Herron committed to Kentucky during last fall’s early signing period, rated as a four-star prospect and a top-70 player in last year’s class. Kentucky won last year’s Southeastern Conference Tournament and reached the NCAA Tournament’s first round.

Emoni Bates charged with 2 felonies

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SUPERIOR TOWNSHIP, Mich — Emoni Bates, a former basketball prodigy who transferred to Eastern Michigan from Memphis, was charged with two felonies after police found a gun in a car during a traffic stop.

The 18-year-old Bates failed to stop at an intersection Sunday night and a search turned up the weapon, said Derrick Jackson, a spokesman for the Washtenaw County sheriff’s office.

Defense attorney Steve Haney told The Associated Press that the vehicle and the gun didn’t belong to Bates.

“I hope people can reserve judgment and understand there’s a presumption of innocence,” Haney said. “This was not his vehicle. This was not his gun. … We’re still gathering facts, too.”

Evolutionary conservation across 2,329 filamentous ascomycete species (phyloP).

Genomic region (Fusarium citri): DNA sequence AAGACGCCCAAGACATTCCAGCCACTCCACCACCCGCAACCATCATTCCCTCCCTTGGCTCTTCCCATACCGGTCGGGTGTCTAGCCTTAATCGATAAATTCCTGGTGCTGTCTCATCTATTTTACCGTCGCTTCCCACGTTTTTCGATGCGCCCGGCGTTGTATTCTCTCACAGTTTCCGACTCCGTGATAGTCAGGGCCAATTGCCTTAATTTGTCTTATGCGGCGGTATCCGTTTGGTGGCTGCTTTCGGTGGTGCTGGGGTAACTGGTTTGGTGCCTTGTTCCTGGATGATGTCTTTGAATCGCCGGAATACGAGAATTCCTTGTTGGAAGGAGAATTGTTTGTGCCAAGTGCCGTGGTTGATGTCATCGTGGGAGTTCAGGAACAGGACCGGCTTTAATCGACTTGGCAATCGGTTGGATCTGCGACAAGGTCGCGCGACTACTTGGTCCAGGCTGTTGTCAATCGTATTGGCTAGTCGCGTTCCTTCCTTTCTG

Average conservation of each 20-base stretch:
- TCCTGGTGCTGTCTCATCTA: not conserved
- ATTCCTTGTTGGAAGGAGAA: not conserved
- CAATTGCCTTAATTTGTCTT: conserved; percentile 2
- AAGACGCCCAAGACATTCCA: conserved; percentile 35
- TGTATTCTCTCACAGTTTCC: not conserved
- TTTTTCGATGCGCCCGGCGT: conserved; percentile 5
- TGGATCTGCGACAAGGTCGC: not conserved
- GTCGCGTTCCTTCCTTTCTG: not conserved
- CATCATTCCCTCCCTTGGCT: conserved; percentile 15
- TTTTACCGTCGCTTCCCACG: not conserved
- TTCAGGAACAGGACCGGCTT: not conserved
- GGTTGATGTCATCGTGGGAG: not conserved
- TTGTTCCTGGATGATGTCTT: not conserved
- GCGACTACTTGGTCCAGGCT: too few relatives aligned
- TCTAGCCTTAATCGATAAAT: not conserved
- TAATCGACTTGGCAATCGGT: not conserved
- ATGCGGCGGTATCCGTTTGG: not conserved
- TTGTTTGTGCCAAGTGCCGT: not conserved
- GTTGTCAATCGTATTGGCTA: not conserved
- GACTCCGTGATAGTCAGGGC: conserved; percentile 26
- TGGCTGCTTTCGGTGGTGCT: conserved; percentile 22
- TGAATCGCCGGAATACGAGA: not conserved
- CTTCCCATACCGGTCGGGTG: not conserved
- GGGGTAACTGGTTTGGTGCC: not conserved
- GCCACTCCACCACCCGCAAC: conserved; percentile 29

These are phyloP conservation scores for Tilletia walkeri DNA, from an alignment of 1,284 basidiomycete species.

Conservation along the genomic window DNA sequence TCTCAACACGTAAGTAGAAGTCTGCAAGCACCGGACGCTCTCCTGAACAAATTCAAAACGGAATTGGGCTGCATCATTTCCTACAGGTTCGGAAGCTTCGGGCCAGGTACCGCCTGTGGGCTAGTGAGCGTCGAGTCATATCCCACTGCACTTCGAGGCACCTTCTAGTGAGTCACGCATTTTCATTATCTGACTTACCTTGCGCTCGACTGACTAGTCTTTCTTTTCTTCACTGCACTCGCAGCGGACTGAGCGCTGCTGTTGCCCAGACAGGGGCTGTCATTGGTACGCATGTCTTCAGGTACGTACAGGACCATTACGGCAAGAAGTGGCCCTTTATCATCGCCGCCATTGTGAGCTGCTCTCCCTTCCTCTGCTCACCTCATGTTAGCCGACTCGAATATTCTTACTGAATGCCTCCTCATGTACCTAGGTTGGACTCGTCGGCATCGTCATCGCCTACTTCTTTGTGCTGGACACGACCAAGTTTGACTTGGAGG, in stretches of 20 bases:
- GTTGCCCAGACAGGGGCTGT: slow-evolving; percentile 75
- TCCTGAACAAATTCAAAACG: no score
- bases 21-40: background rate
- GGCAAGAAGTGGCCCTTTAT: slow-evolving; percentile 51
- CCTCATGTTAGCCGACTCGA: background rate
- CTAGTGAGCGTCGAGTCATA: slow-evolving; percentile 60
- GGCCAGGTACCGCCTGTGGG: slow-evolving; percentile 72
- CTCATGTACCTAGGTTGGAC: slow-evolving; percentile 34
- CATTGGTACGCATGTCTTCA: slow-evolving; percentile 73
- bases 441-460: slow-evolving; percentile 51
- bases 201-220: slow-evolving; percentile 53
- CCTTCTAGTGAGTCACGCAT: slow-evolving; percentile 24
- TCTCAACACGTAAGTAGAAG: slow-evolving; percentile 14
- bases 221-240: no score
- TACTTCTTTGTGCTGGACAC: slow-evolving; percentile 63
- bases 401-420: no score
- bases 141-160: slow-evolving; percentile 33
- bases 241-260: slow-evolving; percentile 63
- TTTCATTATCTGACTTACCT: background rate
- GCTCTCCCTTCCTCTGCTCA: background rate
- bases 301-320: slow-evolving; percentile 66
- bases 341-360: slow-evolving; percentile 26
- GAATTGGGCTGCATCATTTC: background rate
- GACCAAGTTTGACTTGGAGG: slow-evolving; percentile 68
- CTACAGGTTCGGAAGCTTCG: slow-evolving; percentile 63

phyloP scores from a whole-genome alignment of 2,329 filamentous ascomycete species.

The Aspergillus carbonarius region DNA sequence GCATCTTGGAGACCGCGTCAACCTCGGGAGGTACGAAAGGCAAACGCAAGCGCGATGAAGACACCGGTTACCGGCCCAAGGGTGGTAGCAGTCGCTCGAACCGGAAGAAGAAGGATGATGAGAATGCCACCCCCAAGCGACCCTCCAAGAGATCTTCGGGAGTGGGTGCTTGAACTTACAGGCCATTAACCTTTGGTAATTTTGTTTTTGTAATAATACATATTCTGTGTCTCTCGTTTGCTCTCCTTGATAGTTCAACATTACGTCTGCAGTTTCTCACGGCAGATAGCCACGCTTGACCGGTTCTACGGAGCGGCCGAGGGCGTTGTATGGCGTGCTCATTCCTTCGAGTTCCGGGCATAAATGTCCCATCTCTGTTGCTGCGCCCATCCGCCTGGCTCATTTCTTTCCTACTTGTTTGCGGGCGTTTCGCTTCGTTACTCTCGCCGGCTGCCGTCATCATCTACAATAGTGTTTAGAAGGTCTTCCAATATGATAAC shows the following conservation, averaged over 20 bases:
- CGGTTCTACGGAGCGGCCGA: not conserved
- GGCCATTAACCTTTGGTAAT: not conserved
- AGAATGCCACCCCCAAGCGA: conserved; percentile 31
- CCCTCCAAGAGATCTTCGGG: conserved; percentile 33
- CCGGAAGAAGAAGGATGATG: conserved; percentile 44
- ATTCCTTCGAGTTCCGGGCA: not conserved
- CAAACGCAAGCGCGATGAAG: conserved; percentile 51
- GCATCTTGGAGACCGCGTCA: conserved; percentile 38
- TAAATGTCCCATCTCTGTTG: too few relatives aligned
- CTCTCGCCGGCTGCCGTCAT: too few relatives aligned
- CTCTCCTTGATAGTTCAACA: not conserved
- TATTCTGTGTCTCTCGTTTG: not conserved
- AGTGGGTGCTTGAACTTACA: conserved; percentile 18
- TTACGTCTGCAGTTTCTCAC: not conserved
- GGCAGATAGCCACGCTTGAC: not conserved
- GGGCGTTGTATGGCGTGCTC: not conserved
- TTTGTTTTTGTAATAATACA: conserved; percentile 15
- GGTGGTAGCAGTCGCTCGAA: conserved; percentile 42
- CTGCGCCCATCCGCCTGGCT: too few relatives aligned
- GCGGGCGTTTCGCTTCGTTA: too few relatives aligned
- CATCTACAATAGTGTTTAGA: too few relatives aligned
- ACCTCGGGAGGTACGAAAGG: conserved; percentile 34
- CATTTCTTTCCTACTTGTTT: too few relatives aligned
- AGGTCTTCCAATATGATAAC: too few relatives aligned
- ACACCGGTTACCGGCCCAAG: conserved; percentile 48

Bates was charged with carrying a concealed weapon and altering identification marks on a firearm. He was released after his lawyer entered a not guilty plea. Bates’ next court hearing is Oct. 6.

“This is his first brush with the law,” Haney said in court. “He poses no threat or risk to society.”

Less than a month ago, the 6-foot-9 Bates transferred to Eastern Michigan to play for his hometown Eagles. Bates averaged nearly 10 points a game last season as a freshman at Memphis, where he enrolled after reclassifying to skip a year of high school and join the class of 2021.

“We are aware of a situation involving one of our student athletes,” EMU spokesman Greg Steiner said. “We are working to gather more details and will have further comment when more information is available.”